Flight scare

by Abbas Adil

The emergency landing in Patna of a Delhi-bound flight after flames were detected in the engine because of a suspected bird hit, the return of a flight to Guwahati after a bird hit, and the U-turn to Delhi of a Jabalpur-bound flight following cabin pressure onboard, all within a matter of hours, are worrying incidents, but also reassuring to a certain level. What led to the tense and scary situations is now a matter of investigation, which needs to be broad-based, looking at all aspects of flight safety. The reassuring part is the skill, ability and composure shown by the pilots under trying circumstances. All the passengers were unharmed and safely evacuated, yet a close re-reading of the stringent norms of the Directorate General of Civil Aviation (DGCA), it is assumed, would be the mandated followup.

For the burgeoning aviation industry in India, Sunday’s scare should be a matter of utmost priority. The slightest compromise on the airworthiness of the fleet of private airlines can be an invitation to disaster. The DGCA has been busy, of late, in calling out operators for shortcomings. On May 30, SpiceJet was fined for training its Boeing 737 Max aircraft pilots on a faulty simulator. Earlier, 90 of its pilots were barred from operating that aircraft.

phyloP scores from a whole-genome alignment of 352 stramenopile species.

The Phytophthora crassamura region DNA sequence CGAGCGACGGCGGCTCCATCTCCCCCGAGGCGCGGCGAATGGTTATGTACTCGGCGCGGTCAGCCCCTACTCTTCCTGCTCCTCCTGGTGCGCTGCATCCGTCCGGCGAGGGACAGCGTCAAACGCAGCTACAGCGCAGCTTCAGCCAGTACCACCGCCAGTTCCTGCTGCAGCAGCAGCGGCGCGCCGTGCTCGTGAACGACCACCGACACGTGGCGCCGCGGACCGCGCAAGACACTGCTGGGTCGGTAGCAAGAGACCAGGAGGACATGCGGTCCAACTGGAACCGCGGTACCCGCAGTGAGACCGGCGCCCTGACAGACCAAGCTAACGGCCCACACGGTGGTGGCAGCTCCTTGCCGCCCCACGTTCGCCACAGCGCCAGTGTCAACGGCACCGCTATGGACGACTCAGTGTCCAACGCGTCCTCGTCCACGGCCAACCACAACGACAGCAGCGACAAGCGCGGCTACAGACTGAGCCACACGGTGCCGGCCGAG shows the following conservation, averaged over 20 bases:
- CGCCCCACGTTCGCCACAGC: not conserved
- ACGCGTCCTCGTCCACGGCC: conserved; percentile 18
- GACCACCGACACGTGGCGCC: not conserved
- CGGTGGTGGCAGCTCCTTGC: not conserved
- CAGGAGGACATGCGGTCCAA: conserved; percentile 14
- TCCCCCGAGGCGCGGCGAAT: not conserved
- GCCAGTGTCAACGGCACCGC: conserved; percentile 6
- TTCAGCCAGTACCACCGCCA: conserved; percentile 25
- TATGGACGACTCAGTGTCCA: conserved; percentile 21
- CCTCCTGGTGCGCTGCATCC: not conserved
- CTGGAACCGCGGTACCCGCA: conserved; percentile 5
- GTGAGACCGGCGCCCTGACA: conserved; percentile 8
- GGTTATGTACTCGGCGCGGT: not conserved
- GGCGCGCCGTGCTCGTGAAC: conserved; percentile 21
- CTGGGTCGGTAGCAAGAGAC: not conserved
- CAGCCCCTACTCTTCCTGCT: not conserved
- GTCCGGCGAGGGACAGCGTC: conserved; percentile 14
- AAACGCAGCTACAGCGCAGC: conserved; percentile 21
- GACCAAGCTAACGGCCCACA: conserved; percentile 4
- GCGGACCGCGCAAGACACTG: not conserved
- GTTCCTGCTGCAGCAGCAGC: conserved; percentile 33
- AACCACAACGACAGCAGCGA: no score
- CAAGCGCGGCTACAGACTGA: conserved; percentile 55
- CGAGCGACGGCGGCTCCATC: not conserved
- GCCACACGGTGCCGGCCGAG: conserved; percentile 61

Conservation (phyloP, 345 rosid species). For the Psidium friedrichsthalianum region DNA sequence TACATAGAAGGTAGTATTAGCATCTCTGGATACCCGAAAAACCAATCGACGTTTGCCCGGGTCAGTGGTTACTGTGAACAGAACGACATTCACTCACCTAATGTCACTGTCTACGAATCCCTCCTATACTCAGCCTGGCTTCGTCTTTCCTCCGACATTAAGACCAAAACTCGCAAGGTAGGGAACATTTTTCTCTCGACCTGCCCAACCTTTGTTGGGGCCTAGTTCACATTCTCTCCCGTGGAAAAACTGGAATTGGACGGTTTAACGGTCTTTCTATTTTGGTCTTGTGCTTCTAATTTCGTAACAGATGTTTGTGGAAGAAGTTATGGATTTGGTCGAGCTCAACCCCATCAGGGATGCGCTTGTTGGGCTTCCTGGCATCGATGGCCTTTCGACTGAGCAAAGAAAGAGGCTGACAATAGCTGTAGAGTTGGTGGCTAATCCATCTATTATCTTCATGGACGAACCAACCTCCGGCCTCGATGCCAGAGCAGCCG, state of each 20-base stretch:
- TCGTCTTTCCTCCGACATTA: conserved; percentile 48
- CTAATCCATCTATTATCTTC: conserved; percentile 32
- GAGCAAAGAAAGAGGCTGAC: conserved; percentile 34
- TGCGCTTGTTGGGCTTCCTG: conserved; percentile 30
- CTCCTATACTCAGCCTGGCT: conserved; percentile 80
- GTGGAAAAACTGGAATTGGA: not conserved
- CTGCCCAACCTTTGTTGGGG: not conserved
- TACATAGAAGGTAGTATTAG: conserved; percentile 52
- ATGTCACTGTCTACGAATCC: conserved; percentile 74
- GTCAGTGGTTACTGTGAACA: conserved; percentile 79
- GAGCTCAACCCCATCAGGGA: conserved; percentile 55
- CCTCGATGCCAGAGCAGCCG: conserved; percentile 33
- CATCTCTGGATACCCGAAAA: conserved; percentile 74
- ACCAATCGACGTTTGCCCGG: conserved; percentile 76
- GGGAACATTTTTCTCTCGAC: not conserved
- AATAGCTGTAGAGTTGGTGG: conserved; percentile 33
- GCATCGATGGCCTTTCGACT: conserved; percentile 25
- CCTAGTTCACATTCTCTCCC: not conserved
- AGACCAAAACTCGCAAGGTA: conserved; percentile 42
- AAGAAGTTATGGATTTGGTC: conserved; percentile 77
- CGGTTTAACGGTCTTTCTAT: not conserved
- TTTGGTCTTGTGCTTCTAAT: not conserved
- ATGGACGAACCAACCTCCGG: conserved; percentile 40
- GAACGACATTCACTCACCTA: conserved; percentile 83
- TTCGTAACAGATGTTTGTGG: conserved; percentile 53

The Patna airfield is considered highly constrained and the wait for better facilities has been a longstanding one, but the bird hit menace is common to many airfields. In 2018, the aviation regulator noted that the presence of wildlife on and in the vicinity of an airport posed a serious threat to aircraft’s operational safety. Data for 2021 lists 1,466 bird strike and 29 animal strike incidents across Indian airports, a substantial increase over the previous year. Though modern passenger aircraft are built to operate even with a single engine, the experience can be traumatic and the result catastrophic. Keeping the airport premises clean and bird-free is as important as the upkeep of the fleet.

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